For centuries, healthcare providers only met their patients face to face. After all, medical professionals needed to examine and talk to their patients in person to accurately treat them. This all changed with the creation of telemedicine.
Telemedicine has enabled healthcare providers to treat patients wherever they are, whether at home, work, or school. With the introduction of telemedicine, patients can attend healthcare appointments that would have been inconvenient or impossible in the past. Medical providers can also monitor a patient’s condition without keeping the patient in the hospital. Telemedicine has truly opened up exciting new ways to care for patients, but it has also created a new problem.
Healthcare organizations now need to research and comply with the complicated legal regulations governing telemedicine services. By following these laws, healthcare companies can ensure that their telemedicine services don’t cause basic legal problems. Let’s discuss three telemedicine regulations you need to follow and learn how your practice can comply with them.
Basic telemedicine regulations
- HIPAA’s privacy and security standards for PHI
- Medicare’s new telemedicine reimbursement standards
- The Ryan Haight Online Pharmacy Consumer Protection Act for prescriptions
1. HIPAA’s privacy and security standards for PHI
HIPAA, a federal data privacy law, sets privacy and security standards for covered entities that handle people’s protected health information (PHI). Even though these requirements aren’t specifically for telemedicine, they do apply to telemedicine services. These standards include
- Signing a BAA with your videoconferencing provider and any other telemedicine service. Having a business associate agreement (BAA) with your service provider makes them legally obligated to comply with HIPAA standards.
- Using secure data storage and transmission channels. Some telemedicine practices accept medical information before or after a patient’s visit and then store it until a doctor can examine it. These store-and-forward services need to be secure so that only medical staff can access them.
Staying HIPAA compliance is an important preventative step for your healthcare organization, as dealing with HIPAA violations can be expensive. But HIPAA compliance isn’t the only thing that can affect your organization’s finances. To ensure you get full reimbursement for your electronic healthcare visits, you also need to understand Medicare’s telemedicine and billing standards.
2. Medicare’s new telemedicine reimbursement standards
Telemedicine provides many of the same services as an in-person visit, but providers haven’t always been compensated the same way for virtual visits. Before COVID-19, Medicare would only reimburse a limited set of telehealth services. However, the recent public health emergency has caused the government to expand covered online services and billing codes, at least temporarily. What do healthcare providers need to do to get adequate payment from Medicare now?
- Know what Medicare will pay for and what it won’t. The new Medicare regulations have added numerous codes that you can now bill for.
- Keep up with any changes for Medicare reimbursement. It seems as though some of the COVID-19 revisions for telemedicine reimbursement will become the new standard. Make sure you know what will be sticking around and what will go away once the pandemic is over.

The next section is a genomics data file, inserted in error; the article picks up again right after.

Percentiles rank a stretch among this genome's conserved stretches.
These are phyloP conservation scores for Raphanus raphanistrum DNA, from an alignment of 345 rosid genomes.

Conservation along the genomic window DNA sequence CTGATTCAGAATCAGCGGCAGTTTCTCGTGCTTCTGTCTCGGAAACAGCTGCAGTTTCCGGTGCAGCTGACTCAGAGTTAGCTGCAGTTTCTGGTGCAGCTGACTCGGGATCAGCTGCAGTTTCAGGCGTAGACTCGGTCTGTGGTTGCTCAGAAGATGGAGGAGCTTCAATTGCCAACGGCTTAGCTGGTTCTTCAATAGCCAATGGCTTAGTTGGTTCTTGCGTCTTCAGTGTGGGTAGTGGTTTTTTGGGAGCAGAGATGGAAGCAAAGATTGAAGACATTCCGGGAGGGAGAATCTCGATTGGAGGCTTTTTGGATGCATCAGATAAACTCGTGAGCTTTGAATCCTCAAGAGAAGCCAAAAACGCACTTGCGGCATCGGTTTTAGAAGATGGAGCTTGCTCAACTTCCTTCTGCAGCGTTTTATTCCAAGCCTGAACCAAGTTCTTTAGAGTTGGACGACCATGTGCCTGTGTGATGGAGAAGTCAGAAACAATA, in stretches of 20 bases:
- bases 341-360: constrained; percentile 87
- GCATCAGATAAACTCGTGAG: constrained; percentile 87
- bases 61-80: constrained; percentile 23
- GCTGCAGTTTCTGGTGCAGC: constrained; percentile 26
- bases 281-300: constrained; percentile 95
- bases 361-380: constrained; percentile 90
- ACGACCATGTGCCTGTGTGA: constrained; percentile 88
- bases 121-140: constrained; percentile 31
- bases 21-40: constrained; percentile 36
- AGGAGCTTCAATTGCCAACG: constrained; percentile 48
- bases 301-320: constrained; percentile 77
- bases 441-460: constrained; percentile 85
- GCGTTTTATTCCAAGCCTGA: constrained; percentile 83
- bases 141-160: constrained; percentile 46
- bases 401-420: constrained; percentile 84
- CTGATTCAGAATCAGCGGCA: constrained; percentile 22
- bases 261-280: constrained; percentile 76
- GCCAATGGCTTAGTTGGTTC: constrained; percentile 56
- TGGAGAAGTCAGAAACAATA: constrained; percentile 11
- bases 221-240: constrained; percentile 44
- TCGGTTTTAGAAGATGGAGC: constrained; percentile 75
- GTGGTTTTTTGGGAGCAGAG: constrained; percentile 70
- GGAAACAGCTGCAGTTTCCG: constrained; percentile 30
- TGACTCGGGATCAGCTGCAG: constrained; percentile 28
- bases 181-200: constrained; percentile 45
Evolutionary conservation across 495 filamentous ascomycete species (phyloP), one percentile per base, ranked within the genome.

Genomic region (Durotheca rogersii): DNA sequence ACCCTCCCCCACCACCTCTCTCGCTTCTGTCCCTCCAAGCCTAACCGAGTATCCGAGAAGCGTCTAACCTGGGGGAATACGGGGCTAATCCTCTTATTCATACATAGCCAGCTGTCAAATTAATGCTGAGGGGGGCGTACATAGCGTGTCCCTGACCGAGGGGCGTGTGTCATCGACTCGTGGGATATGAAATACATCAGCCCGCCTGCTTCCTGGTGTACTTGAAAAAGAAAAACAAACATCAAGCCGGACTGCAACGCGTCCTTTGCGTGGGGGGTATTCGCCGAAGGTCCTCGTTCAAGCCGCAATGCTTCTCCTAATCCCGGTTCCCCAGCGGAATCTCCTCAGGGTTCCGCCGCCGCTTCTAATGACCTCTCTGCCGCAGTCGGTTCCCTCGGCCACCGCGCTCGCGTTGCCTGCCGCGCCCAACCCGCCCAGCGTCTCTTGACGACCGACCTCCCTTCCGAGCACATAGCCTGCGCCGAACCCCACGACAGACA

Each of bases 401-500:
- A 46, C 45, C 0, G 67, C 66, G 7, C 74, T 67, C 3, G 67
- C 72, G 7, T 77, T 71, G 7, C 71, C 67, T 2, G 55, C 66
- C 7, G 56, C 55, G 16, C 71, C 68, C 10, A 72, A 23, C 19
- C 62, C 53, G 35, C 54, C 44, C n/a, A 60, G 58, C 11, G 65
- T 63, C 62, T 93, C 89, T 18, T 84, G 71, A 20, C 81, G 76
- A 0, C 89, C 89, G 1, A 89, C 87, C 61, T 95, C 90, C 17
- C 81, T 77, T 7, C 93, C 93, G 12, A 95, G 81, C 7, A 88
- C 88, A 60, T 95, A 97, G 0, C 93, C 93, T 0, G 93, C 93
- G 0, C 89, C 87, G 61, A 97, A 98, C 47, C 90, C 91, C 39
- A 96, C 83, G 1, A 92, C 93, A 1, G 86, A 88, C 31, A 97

Even though it can be hard to stay up to date on Medicare regulations, getting reimbursed for your services is crucial for your organization. COVID-19 has changed the way healthcare organizations interact with HIPAA and Medicare, but these regulations are still in place to some extent.
There’s one more law you need to know about that COVID-19 has completely suspended.
3. The Ryan Haight Online Pharmacy Consumer Protection Act for prescriptions
Telemedicine allows you to provide many of the same services online as you can in person, with one notable exception: prescribing controlled substances. The Ryan Haight Online Pharmacy Consumer Protection Act prohibits you from prescribing controlled substances, such as opioids, through an online healthcare visit unless it meets certain conditions.
While this act is temporarily suspended due to COVID-19, it will be in force again as soon as the pandemic is over. How can you comply with the Ryan Haight Act now and in the future?
- Prescribe medication responsibly. You’re still responsible for any medication you prescribe to a patient, even online. Think carefully before you prescribe a new medication to a patient — make sure it’s the best choice for them.
- Prepare your organization to comply with the Ryan Haight Act. Once the Ryan Haight Act is in effect again, you’ll have to either see patients in person before prescribing a controlled substance or research whether you meet one of the seven exceptions to the Ryan Haight Act. Plus, any telemedicine visit where you prescribe controlled substances should be a two-way simultaneous visit.
The Ryan Haight Act can make it more difficult to prescribe needed medications, but it’s important to remain in compliance to protect your organization from serious legal trouble. In fact, following all the federal regulations listed here will help make your telemedicine service a success.
Legally speaking, you’re in good shape
Telemedicine has created a whole new way to treat patients. However, it also requires healthcare organizations to follow additional legal regulations. By understanding basic telemedicine laws, you’ll be able to set up a telemedicine service that will help both your patients and your business.
At Jotform, we have the telemedicine tools you need to care for your patients. Our telemedicine toolkit offers HIPAA-friendly online forms, scheduling, and payment options.
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